At a congressional hearing today, both Democrats and Republicans assailed Los Alamos National Laboratory managers and their Department of Energy supervisors for what they view as the same old security problems. This, despite the fact that Los Alamos, the nation's premiere nuclear weapons center, has been under new management for seven months.
House members of the Energy and Commerce committee, charged with oversight of Los Alamos, today threatened everything from yanking the Lab's security responsibilities to shutting it down entirely.
"There is an absolute inability and unwillingness to address the most routine security issues at this Laboratory," said Rep. Joe Barton, R-Texas. "If we have to shut down the Laboratory, then so be it. But we ought to be able to get security right at Los Alamos."
Management and security scandals have plagued the Lab for years. Most recently, as reported exclusively by CBS News, a 22-year old former Lab employee named Jessica Quintana walked out unchallenged with hundreds of pages of classified documents. Police found them by accident during a drug raid on the trailer home of her roommate. The FBI's criminal investigation of the case is ongoing.
"Why she hasn't been arrested yet is a mystery to us," an insider tells CBS News.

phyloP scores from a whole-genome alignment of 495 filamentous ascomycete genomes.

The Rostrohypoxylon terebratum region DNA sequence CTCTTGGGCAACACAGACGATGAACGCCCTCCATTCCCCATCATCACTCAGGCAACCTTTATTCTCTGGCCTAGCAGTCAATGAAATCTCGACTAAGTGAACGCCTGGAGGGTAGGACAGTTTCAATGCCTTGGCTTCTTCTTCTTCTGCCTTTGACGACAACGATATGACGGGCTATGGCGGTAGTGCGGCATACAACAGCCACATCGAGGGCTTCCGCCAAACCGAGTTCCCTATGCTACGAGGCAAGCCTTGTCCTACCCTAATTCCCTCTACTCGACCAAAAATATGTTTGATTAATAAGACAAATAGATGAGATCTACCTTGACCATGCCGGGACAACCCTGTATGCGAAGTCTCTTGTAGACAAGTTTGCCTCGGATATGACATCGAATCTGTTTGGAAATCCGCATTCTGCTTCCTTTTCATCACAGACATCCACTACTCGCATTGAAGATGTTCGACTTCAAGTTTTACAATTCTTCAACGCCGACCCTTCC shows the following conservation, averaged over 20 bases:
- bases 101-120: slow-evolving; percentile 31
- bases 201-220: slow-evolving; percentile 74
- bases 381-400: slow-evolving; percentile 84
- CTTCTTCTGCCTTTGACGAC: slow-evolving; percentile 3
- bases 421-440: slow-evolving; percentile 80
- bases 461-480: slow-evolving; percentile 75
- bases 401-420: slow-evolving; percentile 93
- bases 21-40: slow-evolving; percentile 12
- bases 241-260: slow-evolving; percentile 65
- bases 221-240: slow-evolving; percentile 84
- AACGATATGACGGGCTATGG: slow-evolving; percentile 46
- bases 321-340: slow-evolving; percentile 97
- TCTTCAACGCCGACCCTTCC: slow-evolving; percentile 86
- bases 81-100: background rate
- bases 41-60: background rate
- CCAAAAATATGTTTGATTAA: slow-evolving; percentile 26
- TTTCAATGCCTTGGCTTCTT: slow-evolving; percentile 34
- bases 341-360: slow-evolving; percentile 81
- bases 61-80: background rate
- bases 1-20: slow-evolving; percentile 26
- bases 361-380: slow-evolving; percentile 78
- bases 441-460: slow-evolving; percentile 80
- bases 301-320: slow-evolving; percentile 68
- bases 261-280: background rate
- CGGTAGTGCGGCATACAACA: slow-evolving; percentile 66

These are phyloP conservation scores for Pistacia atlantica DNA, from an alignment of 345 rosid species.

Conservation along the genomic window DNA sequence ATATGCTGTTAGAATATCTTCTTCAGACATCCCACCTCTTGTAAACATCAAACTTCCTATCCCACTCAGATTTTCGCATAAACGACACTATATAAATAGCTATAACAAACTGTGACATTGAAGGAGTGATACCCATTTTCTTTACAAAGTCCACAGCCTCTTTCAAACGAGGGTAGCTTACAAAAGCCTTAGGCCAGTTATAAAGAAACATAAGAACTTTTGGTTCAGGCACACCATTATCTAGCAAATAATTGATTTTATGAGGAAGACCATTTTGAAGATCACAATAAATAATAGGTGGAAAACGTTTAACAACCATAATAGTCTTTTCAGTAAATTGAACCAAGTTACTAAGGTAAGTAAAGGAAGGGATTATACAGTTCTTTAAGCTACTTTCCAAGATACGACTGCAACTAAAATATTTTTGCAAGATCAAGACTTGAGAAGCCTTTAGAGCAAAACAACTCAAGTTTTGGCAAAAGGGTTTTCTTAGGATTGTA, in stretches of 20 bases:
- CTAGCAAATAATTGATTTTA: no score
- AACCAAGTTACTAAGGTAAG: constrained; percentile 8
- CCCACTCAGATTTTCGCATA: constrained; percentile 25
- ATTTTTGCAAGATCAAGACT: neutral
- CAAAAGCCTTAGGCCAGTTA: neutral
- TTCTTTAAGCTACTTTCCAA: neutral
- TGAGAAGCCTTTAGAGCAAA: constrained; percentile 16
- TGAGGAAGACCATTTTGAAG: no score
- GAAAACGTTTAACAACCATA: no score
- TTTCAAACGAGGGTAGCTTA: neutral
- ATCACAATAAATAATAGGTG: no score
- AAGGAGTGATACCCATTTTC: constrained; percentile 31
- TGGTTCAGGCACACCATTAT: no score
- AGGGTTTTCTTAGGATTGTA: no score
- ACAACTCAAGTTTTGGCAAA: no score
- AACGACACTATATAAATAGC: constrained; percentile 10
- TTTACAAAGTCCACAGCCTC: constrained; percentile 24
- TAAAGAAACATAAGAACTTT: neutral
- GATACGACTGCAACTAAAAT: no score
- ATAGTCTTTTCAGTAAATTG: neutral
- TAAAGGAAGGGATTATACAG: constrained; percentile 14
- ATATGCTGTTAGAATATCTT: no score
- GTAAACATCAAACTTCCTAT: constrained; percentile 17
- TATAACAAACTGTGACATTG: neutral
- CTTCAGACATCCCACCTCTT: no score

Sources also tell CBS News that Quintana had access to sensitive secrets including underground nuclear weapons test data and the code that keeps nuclear weapons locked in case they are stolen. In one of several interviews with the FBI, Quintana told officials that security at the Lab was so lax, she was never checked when entering or leaving, and it was easy for her to walk out with hundreds of pages in her backpack, as well as several portable computer storage devices.
The Laboratory and Department of Energy have repeatedly promised Congress big changes. The biggest one was supposed to happen when the federal government put the contract to manage the Lab up for bid for the first time in history. The University of California had held the contract since the Lab's beginnings in 1943. Last June, a new consortium of four organizations took control. But the new faces turned out to look a lot like the old ones, with the University of California retaining a large portion of the contract. That, suggested members of Congress today, may be the problem.
In response, the Lab's director, Michael Anastasio, took responsibility for the most recent security breach and tried to assure fed-up members of Congress that everything is under control.
"We took immediate action when we learned of the breach," Anastasio said, but "there will not be a silver bullet solution because there are none."
Los Alamos National Laboratory employs more than 9,000 people and has an annual budget of $2.2 billion. Taxpayers have financed tens of millions of dollars in security upgrades at the Lab in recent years amidst various scandals.
A recent Inspector General's report said that Lab security remains inadequate despite all the expense.
Rep. Diana DeGette, D-Colo., likened the pattern of security breaches followed by Lab promises to tighten security to "groundhog day." Rep. John Dingell, D-Mich, said "it's dejavu all over again."